Nova: The Big Energy Gamble
12 February 2009 Blog: More on Global Warming and Alternative Energies
This blog is a response to information in Nova’s episode “The Big Energy Gamble” which discusses California’s efforts to halt global warming by investing in alternative energies. For convenience’s sake, I am going to use complete internal documentation once, then stick to using ibid).
Extreme weather—including drought, fires, and mudslides—can be linked to the global warming that happens from producing greenhouse gases, themselves produced from the use of fossil fuels (Nova: The Big Energy Gamble, http://www.pbs.org/wgbh/nova/energy/).
But what if there was an alternative energy that produced no carbon emissions?
The Governor’s goal for California as per carbon reduction is 30% by 2020 and 80% by 2050; this includes 15% from homes, 15% from power generation, 33% from cars, and the rest from carbon emissions caps (ibid.).
A totally clean energy could reach those goals much sooner—as soon as 2011 or even 2010.
There are things that can be done now at home: seal leaks in ducts, windows, and doors, and use energy-efficient light bulbs (ibid). But some people can’t afford any of that (ibid).
What if there was an energy alternative that was so efficient that those measures would not necessarily have to be taken . . . and everyone could afford it?
So . . . what sort of fuels are used and what are the advantages and disadvantages?
Coal . . . advantages . . . well, it is there in the ground, and there are coal-fired plants already in use . . . But the disadvantages . . .Coal is a hydrocarbon; when it’s burned it combines with oxygen to produce carbon dioxide, and, of all the fossil fuels, coal produces the most (ibid).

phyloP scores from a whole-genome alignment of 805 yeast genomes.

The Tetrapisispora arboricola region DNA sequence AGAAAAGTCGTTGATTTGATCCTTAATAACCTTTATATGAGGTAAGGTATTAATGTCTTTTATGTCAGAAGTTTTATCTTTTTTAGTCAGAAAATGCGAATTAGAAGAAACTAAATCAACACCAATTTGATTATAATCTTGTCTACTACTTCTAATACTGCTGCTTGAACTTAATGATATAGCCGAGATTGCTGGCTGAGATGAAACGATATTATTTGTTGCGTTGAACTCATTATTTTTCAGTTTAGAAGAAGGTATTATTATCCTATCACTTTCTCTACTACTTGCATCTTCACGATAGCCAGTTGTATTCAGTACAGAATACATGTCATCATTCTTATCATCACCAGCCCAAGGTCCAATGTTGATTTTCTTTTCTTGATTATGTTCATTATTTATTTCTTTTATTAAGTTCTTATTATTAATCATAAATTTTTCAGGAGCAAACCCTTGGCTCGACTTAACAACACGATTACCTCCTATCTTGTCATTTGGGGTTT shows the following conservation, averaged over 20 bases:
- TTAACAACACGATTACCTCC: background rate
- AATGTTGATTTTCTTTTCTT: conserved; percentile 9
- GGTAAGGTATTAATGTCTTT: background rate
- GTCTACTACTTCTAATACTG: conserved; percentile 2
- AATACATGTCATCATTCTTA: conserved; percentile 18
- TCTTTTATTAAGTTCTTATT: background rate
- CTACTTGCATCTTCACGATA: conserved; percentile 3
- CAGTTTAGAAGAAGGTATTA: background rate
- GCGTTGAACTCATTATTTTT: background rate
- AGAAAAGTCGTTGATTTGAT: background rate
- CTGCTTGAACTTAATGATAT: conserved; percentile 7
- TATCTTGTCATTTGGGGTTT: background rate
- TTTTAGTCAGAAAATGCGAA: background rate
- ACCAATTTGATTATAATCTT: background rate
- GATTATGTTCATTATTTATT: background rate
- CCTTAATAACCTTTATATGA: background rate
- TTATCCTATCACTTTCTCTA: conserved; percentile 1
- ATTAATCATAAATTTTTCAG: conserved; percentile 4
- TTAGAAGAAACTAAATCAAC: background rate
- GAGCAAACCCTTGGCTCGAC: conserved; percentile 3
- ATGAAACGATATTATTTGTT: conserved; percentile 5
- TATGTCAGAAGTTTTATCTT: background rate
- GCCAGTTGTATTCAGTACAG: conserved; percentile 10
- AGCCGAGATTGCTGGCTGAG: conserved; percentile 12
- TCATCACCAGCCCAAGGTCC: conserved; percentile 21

There are energy alternatives which produce no or less carbon emissions (ibid). And those include solar and wind power (ibid).
Solar power . . . The sun is certainly a renewable; that’s an advantage. And you can harness its power yourself (ibid). You can buy solar panels for your home, but those are expensive: one person interviewed on Nova: The Big Energy Gamble paid $32,000 for solar panels for his house, even with a tax credit (ibid). And his house isn’t all that big . . . it’s not one of those McMansions.
Solar thermal energy is also used: huge panels use oil to move energy and it is converted to steam (ibid).
That’s all very well, but there is the expense for the individual, and as per solar thermal energy . . . oil is still needed, and steam can be produced other ways. And what if it’s not sunny??? (ibid). What do you do on cloudy days? (ibid).
There’s also wind energy, another renewable. Wind turbines, each with their own generator, produce electricity, and the bigger the turbines the more energy produced (ibid).
But there are disadvantages: what do you do when the wind doesn’t blow? And if the wind turbines are out in the desert, how do you get the power to the city through the grid that is miles away (ibid)? And what do you do about the environmental concerns about building transmission lines to the grid (ibid)?
It is possible to not depend on the sun and wind . . . and to not have to worry about being miles away from power generation.
Natural gas is another alternative, and California gets 45% of its energy from it (ibid). Carbon emissions from natural gas are 50% less than from coal (ibid). That’s the advantage. But natural gas is still a fossil fuel and there are still emissions to deal with, even if more plants were built instead of coal-fired plants (ibid).
There is an alternative to natural gas.
Nuclear power fuels many buildings (ibid). But there are disadvantages: the expense, the dangers of radioactivity, and the waste that can’t be put just anywhere (ibid).
There is an alternative to nuclear energy.
Some people are afraid that energy from alternative sources will cost more in money and job loss (ibid). Wind turbines are built here, though, because it’s cheaper (ibid).
There is something that is cheaper, without using huge wind turbines, and without costing jobs.
For more information, please see www.campaignforgreen.com.